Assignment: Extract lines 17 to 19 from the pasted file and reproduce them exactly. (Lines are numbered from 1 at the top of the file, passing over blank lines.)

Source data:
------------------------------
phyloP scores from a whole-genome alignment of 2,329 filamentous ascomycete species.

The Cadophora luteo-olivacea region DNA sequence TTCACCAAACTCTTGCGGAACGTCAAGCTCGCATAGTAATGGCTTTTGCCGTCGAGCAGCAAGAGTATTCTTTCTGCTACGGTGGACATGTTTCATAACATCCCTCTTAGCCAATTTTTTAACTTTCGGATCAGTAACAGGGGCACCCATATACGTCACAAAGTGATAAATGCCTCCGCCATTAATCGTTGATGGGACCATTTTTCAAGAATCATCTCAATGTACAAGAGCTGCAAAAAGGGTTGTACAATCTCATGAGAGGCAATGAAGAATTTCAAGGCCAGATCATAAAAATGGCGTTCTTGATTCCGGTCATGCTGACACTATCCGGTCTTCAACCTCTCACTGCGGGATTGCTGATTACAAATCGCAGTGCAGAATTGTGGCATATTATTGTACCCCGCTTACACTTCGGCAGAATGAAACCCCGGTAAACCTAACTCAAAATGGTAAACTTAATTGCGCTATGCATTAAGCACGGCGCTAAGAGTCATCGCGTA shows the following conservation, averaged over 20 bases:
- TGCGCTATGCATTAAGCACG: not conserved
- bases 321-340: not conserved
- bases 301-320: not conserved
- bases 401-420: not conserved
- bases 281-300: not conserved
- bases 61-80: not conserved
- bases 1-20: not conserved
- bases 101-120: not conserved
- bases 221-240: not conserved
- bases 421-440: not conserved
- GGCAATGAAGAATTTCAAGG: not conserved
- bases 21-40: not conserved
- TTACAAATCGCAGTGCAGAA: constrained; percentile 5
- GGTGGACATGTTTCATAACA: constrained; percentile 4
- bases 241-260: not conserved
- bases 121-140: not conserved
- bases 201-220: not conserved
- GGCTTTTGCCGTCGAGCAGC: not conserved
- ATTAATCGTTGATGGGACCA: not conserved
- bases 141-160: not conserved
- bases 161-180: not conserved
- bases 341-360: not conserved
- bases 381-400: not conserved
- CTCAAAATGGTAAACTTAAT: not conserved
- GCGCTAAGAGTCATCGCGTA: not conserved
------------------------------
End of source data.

- bases 241-260: not conserved
- bases 121-140: not conserved
- bases 201-220: not conserved